|asters, genus Aster|
|more asters, genus Aster|
Many plants do not have common names. When talking about them, people often use the scientific name, and soon the scientific name is turned into a common name. Why is it a common name and no longer a scientific name? Because Latin doesn’t make plurals by adding s. So if I say “see those asters,” its not the scientific name Aster any more. When we’ve turned the scientific name into an English word, English name rules apply: no capital, add s as needed. The common name of Penstemon is beardtongue, but nurseries make penstemon a common name when they offer many penstemons for sale. Other plants where the common name is an English version of the scientific name that leap to mind are weigela, jacaranda, wisteria and acacia. Native examples would be bigflower coreopsis which is Coreopsis grandiflora, palespike lobelia, Lobelia spikata, and Dakota verbena, Verbena bipinnata.
|false kamani, Terminalia catappa|
note red leaves
In the previous post I got tangled between English and foreign words. I was trying to handle Hawaiian common names exactly right, putting them in italics. Then I came to tropical almond. In Hawaii, the common name is usually given as false kamani. Kamani is Hawaiian, but false isn’t, so that has to be an English common name incorporating the Hawaiian name. The other Hawaiian names for false kamani, kamani haole and kamani ula are clearly in Hawaiian. Haole means foreign, so kamani haole is foreign kamani, the true kamani being Calophyllum inophyllum, a tree sacred to the Polynesians, who brought it to Hawaii. Terminalia catalpa is native to India and known in English as Alexandrian laurel and oil nut tree, but also beautyleaf, Borneo mahogany, beach mahogany, and poon. Kamani is in a plant family named after it, Calophyllaceae, and is not closely related to false kamani, which is in quite a different family, the Combretaceae. Ula can mean flaming or red, so presumably kamani ula refers to the fact that the leaves of false kamani turn red when they fall.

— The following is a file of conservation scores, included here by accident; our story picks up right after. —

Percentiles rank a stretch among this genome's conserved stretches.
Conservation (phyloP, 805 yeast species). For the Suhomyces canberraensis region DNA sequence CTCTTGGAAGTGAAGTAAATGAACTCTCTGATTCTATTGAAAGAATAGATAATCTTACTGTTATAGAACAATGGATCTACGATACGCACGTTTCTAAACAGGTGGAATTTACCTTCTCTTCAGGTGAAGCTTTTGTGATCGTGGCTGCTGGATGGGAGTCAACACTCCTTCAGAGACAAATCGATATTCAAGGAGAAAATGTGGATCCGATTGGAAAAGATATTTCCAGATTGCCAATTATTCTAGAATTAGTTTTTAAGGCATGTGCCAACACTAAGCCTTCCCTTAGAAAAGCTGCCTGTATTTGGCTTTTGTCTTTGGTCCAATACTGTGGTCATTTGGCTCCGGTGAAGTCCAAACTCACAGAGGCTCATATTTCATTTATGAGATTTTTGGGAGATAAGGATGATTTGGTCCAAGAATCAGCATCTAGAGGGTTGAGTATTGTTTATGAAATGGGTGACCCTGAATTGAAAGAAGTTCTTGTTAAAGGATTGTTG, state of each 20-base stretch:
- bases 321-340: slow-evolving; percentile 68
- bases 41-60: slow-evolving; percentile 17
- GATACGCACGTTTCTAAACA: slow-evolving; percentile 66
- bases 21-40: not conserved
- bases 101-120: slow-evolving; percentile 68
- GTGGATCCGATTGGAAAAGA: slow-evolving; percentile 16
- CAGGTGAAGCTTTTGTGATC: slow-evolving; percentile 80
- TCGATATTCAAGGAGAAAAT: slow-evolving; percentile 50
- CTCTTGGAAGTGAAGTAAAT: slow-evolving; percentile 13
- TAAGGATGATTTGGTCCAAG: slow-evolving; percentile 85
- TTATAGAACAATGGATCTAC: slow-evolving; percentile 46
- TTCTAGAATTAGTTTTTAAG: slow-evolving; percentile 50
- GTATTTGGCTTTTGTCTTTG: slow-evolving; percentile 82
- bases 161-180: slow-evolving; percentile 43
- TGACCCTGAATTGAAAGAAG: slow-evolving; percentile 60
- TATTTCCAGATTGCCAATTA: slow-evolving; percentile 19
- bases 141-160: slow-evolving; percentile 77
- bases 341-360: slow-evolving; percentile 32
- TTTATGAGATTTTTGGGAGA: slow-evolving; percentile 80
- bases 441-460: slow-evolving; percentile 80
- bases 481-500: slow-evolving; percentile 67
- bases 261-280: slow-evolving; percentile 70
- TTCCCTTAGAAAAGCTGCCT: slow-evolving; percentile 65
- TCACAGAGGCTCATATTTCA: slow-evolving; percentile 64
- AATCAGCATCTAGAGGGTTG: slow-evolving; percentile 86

Another now-obscure tradition for writing scientific names was underlining. Before personal computers, most botanists worked with pens or at typewriters. Italics is difficult handwritten and not available on typewriters. However, the printer’s mark telling the typesetter (in old book printing) to put something in italics was to underline it. Underlining meant: "set in italics." Consequently, scientific names were underlined wherever italics was unavailable. When the word processor arrived on our desks, we quickly converted to directly italicizing the scientific names. Today you rarely see the underlining. Yet for at least 300 years, except when the book was finally printed, underlining scientific names was the norm.
Clements, E. S. 1926.Flowers of mountain and plain. 3rd ed. H. W. Wilson, New York.
Freeman, C.C. and E. K. Schofield. 1991. Roadside wildflowers of the southern Great Plains. University Press of Kansas, Lawrence.
Hargreaves, D. and B. 1964. Tropical trees of Hawaii. Hargreaves Company, Inc., Honolulu.
Holm, L. J. Doll, E. Holm, J. Pancho and J. Herberger. 1997. World weeds: natural histories and distribution. John Wiley & Sons, New York.
Little, E. L. Jr. and R. G. Skolmen. 1989. Agricultural Handbook no. 679, Hawaiian forestry and agroforestry trees. Online 2003.http://www.ctahr.hawaii.edu/forestry/trees/index.html
Lust, J. 1983. The herb book. Bantam Books, NY
Merlin, M. D. 1977. Hawaiian forest plants. Oriental Publishing Company, Honolulu.
Vickery, R. 1995. Oxford dictionary of plant-lore. Oxford University Press, Oxford.
|cosmos also known as Cosmos|